Norway’s, and one of the world’s foremost playwrights, Henrik Ibsen, was on Monday June 4 the object of a formal unveiling of a marble bust at the Ibsen Museum in Oslo. ThorNews was present at the arrangement along with several Norwegian cultural personalities.
The bust of Ibsen is made by one of the best classical sculptors in Norway, Håkon Anton Fagerås, who also has been responsible for monuments of polar explorers Fridtjof Nansen and Roald Amundsen. The bust is made from Italian marble and is of a very high quality. ‘Within the sculptor’s artistic expression, Ibsen is portrayed with depth, authority and a portrait likeness. Through his classic traditional expression, Fagerås has captured Ibsen’s inner and outer nature. A solid craftsmanship is the basis of Fagerås’ art’, according to a statement from the initiator and organizer, KulturKonsept by Kristin Jordfald. She has been the organizer of several cultural events in Norway and is a passionate communicator of Norwegian culture. ‘I take every opportunity I get to convey art, culture and to communicate its vital necessity. Art and culture is first and foremost about heart beats ‘, Jordfald says on the occasion of the unveiling.
A bust has been greatly desired at the Ibsen Museum, and finally, Norwegians and international audience have the opportunity to see this magnificent ‘3-D portrait’ of Henrik Ibsen.
The C. Ludens Ringnes foundation, by Christian Ringnes, funded the bust as a gift to the Ibsen Museum. When ThorNews asked why Ringnes would fund this particular project, he replied:
‘I decide very quickly when I receive such requests, not at least when it comes to those projects I refuse. When it comes to this particular project, I accepted immediately. The reason is that the Ibsen Museum has been run by enthusiasts and private interests. Now, the Norwegian State partially provides the finances. I am very pleased with the bust and its expression, and I think the artist has been very brave…’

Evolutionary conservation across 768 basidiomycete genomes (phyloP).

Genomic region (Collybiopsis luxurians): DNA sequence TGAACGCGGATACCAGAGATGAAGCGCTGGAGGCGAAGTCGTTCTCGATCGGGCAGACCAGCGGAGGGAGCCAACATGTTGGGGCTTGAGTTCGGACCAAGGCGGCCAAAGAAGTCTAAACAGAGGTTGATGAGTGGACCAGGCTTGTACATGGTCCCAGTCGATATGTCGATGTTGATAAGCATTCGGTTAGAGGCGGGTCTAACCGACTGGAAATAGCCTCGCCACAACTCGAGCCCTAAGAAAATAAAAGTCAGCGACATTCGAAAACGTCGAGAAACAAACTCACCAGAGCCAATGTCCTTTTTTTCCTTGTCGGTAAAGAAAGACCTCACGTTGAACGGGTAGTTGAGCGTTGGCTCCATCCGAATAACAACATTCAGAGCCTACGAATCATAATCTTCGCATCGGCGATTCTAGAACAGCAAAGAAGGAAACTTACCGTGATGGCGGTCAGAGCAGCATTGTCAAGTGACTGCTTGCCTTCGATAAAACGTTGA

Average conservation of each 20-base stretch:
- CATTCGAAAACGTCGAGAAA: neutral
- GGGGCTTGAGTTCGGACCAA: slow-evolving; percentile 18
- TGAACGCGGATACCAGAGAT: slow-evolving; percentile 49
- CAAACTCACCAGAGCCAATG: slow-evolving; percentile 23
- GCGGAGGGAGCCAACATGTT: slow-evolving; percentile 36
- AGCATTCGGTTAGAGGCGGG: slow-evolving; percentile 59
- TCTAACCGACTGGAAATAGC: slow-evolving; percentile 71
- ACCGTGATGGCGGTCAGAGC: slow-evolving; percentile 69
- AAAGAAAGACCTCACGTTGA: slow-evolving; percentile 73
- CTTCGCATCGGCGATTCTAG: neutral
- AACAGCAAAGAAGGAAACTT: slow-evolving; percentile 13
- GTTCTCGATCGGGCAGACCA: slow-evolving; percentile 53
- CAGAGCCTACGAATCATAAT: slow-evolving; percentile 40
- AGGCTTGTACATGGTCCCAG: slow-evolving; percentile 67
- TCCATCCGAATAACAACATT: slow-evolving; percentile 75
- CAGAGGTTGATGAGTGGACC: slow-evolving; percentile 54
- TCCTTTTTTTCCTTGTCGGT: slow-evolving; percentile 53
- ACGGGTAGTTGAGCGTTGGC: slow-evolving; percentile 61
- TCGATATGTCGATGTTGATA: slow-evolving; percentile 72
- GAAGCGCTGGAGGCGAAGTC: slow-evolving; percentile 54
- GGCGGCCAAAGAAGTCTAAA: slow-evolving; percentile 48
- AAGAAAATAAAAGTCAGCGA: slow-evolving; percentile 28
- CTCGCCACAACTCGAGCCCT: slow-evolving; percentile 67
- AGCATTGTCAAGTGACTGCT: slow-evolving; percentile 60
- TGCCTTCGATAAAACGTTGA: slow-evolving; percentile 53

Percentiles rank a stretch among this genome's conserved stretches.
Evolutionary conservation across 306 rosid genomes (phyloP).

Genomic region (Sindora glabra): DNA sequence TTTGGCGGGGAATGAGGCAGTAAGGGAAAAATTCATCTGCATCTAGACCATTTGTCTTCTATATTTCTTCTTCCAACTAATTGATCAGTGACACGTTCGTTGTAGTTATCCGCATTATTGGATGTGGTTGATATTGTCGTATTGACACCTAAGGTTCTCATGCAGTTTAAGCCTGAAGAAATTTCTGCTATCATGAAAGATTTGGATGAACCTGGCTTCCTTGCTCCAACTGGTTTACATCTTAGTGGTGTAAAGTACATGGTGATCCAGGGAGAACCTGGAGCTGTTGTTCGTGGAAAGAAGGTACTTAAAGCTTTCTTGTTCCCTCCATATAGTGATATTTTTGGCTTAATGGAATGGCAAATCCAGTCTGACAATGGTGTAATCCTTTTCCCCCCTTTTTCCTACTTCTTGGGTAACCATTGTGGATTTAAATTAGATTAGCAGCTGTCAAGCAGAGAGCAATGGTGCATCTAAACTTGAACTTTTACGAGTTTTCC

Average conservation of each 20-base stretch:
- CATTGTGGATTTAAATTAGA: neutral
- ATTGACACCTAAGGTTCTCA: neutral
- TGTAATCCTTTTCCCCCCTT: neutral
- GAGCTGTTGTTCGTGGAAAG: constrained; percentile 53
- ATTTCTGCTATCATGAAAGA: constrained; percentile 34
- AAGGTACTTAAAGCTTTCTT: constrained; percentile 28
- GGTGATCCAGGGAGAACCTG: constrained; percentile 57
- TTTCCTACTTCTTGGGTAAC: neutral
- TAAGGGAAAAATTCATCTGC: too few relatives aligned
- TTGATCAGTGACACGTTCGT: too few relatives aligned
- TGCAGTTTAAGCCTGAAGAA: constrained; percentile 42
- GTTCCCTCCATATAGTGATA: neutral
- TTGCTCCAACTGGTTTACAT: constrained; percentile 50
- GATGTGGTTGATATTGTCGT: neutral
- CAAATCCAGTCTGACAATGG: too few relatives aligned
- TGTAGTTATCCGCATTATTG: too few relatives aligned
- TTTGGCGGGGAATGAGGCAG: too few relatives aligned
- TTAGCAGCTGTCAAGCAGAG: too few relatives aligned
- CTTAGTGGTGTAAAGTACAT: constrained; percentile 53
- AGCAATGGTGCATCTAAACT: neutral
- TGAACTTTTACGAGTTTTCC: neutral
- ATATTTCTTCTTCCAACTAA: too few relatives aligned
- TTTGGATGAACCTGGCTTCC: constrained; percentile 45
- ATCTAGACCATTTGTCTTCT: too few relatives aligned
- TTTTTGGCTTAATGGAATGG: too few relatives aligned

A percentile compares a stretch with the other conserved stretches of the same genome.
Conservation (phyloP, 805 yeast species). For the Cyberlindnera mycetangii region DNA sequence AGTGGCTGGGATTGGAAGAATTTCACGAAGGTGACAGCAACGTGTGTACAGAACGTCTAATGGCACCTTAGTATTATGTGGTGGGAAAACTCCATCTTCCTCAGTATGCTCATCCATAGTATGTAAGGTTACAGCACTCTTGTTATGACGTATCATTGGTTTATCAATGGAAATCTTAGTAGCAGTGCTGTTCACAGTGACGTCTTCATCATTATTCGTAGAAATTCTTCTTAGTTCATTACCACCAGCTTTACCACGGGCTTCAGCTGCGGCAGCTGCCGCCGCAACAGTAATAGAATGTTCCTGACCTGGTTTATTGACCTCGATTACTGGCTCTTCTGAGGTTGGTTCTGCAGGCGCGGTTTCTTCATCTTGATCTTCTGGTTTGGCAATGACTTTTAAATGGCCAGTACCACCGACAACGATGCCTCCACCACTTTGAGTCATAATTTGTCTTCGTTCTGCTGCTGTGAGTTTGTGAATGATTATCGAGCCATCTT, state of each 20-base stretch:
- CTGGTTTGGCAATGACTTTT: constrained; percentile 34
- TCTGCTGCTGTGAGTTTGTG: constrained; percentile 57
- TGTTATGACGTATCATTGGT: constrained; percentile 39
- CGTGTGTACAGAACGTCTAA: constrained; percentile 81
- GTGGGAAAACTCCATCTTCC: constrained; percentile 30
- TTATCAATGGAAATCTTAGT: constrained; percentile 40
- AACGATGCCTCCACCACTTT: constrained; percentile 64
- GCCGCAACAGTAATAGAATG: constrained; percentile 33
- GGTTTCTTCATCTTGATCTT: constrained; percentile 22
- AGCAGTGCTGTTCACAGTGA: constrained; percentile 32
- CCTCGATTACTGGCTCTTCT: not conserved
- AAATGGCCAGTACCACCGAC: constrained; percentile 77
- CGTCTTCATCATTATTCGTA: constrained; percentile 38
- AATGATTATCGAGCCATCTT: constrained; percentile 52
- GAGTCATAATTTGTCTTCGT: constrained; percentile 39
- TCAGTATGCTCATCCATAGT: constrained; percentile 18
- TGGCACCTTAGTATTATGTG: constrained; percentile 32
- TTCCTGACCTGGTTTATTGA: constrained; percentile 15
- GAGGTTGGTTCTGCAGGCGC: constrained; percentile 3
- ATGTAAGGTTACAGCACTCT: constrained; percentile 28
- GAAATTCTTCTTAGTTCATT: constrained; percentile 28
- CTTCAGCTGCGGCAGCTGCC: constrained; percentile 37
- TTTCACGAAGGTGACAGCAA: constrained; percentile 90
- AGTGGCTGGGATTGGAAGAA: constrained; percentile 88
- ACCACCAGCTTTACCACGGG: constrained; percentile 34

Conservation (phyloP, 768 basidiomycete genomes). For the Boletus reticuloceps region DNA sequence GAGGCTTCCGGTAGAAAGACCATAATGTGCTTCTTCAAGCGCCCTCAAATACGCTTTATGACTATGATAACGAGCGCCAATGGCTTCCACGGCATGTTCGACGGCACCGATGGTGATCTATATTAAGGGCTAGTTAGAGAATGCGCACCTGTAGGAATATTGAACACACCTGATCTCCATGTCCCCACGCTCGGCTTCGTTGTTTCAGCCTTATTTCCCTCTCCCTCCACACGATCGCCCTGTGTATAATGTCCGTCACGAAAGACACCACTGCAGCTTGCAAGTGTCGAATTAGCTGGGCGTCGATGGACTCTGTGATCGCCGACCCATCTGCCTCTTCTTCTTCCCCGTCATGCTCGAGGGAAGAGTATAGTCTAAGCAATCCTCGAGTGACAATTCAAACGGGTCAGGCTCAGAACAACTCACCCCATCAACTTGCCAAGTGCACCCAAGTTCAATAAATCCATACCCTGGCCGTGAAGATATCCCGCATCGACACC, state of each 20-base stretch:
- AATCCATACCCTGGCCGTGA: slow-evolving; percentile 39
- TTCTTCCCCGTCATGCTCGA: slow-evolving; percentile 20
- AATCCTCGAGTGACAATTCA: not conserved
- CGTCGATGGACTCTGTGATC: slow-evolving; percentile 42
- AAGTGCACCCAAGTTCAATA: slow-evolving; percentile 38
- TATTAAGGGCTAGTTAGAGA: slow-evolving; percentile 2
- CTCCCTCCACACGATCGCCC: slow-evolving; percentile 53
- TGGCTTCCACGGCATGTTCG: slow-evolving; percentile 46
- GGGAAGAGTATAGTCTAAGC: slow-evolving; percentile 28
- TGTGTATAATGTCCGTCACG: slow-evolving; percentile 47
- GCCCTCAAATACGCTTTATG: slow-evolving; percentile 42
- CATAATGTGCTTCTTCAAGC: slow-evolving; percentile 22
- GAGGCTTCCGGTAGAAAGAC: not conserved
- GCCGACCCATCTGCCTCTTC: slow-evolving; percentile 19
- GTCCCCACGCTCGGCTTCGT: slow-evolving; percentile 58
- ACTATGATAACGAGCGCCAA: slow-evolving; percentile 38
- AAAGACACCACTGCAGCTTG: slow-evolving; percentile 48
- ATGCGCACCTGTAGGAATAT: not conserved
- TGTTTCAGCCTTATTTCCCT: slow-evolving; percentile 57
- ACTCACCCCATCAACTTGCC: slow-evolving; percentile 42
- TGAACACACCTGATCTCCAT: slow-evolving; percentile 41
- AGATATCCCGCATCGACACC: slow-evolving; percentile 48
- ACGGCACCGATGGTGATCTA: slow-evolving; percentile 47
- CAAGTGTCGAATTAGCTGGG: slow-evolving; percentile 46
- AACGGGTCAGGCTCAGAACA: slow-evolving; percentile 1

The sculptor, Håkon Anton Fagerås, told ThorNews that he is very pleased with the result.
Henrik Ibsen’s last home, where he lived the last 11 years of his life, constitutes the core of the Ibsen Museum. The apartment re-captures Ibsen’s home, including the writer’s own furniture and fixtures, original color and decoration. At the moment, the museum shows the exhibition “Henrik Ibsen – on the Contrary,” which deals with the playwright’s life and poetry.
Head of Arts Council Norway, Anne Aasheim, accounted for the unveiling and said in her speech that it is ‘impressive what enthusiasts, but also the public, have accomplished during the last 15-20 years. Today, the reconstructed apartment is considered a full-fledged museum in Oslo.’
Henrik Ibsen – on the Contrary” is also the title of the exhibition which now starts in the reception and fills the entire apartment neighboring Ibsen´s former home. The topics of the exhibition range from the purely personal, to Ibsen as a man of the theatre, to social issues, connecting the threads both in terms of cultural history and the history of ideas to the period in which he lived. The exhibition also wish to highlight the current relevance of the issues and to incite reflection on the part of the public over own life situation and the world we live in.
ThorNews highly recommends our readers who want to visit Norway to visit the Ibsen Museum.
Photos show from the top:
1) Christian Ringnes in front of the Ibsen bust
2) The initiator’s, from left: Kristin Jordfald, Erik Edvardsen (Head of the Ibsen Museum), Håkon Anton Fagerås and Christian Ringnes
3) The sculptor in action from his workshop in Pietrasanta, Italy
Text and photos by: Anette Broteng Christiansen, ThorNews
Bottom photo by: KulturKonsept